Should this wording annoy patriotic Cymry? There was a time when no sooner had some Welsh folk set foot on mainland Europe than they would boast, maddeningly, about England or how they had met "another English couple." As if their new found friends were saying the same about them! Nowadays I think we can excuse the good villagers of Norton for this historical anomaly. In any case the wording on the memorial is probably quite accurate. I did look-up the census records of the two First World War names on the monument and was surprised that the elder brother of one, a 20 year old born in Heyop, was listed as being able to speak Welsh. An error or perhaps the result of a period of work in a Welsh speaking area?

Mind you when I saw this during a Google search I did have a potentially dangerous rise in blood pressure, only saved by the realisation that it was a cock-up confusion with some place in Leicestershire rather than a plot to tweeify Radnorshire :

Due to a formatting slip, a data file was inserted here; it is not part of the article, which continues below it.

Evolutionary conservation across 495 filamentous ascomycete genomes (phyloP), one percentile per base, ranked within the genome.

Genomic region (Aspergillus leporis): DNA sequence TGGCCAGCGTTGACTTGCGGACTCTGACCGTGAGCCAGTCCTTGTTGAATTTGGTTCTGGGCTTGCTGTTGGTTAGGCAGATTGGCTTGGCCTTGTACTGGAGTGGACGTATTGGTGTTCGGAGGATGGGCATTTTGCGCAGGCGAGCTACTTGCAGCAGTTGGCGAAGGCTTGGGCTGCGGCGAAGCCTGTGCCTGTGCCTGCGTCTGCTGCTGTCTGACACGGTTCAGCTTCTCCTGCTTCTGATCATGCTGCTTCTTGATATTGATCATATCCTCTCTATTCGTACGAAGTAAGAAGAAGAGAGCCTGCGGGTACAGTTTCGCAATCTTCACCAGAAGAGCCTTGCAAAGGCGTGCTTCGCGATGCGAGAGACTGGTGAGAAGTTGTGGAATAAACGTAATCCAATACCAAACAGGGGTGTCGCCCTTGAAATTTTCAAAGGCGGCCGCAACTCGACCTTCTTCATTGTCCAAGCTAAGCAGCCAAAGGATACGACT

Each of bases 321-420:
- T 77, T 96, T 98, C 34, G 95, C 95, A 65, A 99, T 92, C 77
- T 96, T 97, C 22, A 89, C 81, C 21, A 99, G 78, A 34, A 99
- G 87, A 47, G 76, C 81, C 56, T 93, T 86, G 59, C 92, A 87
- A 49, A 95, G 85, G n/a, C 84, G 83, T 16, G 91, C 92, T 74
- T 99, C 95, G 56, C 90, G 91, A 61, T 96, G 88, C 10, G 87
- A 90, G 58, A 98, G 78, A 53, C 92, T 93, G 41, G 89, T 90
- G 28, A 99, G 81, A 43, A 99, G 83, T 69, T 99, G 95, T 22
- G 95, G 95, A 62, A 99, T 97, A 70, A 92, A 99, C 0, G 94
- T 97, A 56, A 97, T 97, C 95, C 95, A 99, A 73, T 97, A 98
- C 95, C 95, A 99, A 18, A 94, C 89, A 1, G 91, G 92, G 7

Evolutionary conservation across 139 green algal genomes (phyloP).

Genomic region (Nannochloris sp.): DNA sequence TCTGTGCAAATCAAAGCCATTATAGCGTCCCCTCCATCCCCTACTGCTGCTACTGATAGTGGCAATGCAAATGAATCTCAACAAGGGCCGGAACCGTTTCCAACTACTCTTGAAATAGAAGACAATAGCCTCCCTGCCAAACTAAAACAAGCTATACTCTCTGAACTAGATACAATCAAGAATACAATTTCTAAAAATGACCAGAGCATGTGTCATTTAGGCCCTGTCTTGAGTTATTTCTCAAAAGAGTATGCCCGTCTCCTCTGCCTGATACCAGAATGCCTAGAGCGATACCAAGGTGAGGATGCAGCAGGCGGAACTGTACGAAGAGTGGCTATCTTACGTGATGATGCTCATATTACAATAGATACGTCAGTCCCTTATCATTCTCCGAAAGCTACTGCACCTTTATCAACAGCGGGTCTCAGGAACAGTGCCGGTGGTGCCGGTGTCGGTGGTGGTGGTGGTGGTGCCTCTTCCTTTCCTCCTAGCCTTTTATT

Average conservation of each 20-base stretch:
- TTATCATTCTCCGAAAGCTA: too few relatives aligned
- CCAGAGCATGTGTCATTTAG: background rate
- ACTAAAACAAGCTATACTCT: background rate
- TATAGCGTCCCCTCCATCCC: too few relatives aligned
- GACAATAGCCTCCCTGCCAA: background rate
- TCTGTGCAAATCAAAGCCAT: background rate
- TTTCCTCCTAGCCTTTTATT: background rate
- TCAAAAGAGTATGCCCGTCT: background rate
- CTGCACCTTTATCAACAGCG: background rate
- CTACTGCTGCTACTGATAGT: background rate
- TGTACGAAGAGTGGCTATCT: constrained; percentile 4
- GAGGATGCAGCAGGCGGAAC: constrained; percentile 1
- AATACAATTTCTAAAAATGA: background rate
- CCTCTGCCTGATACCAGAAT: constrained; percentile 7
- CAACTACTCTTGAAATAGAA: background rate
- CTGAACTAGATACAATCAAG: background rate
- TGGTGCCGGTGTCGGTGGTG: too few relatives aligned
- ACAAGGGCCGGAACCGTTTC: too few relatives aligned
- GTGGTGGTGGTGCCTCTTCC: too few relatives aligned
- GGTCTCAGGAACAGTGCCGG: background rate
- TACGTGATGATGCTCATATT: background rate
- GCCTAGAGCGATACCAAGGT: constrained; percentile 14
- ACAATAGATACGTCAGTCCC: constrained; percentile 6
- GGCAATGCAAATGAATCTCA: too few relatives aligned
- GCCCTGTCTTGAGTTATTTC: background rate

Wednesday, October 12, 2011

Averse to acknowledge any Lord

In the early 1630s a strapped-for-cash King Charles sold the crown estate of Maelienydd to some rogues or other, much to the consternation of the citizenry of Radnorshire. Their solution was to make a collection, they raised £741 12s, which they then gave to the king as a gift, with the helpful suggestion that he might like to use the windfall to buy back what he had so recently sold. Charles did indeed re-purchase the lordship of Maelienydd but was soon in negotiation with Thomas Harley of Brampton Bryan to lease out the land. Harley's plan was to charge rent to the many hundreds of squatters on the commons. This caused such a kerfuffle that the plan was abandoned, although the Harleys were able to get their paws on the lordship during Cromwell's dictatorship.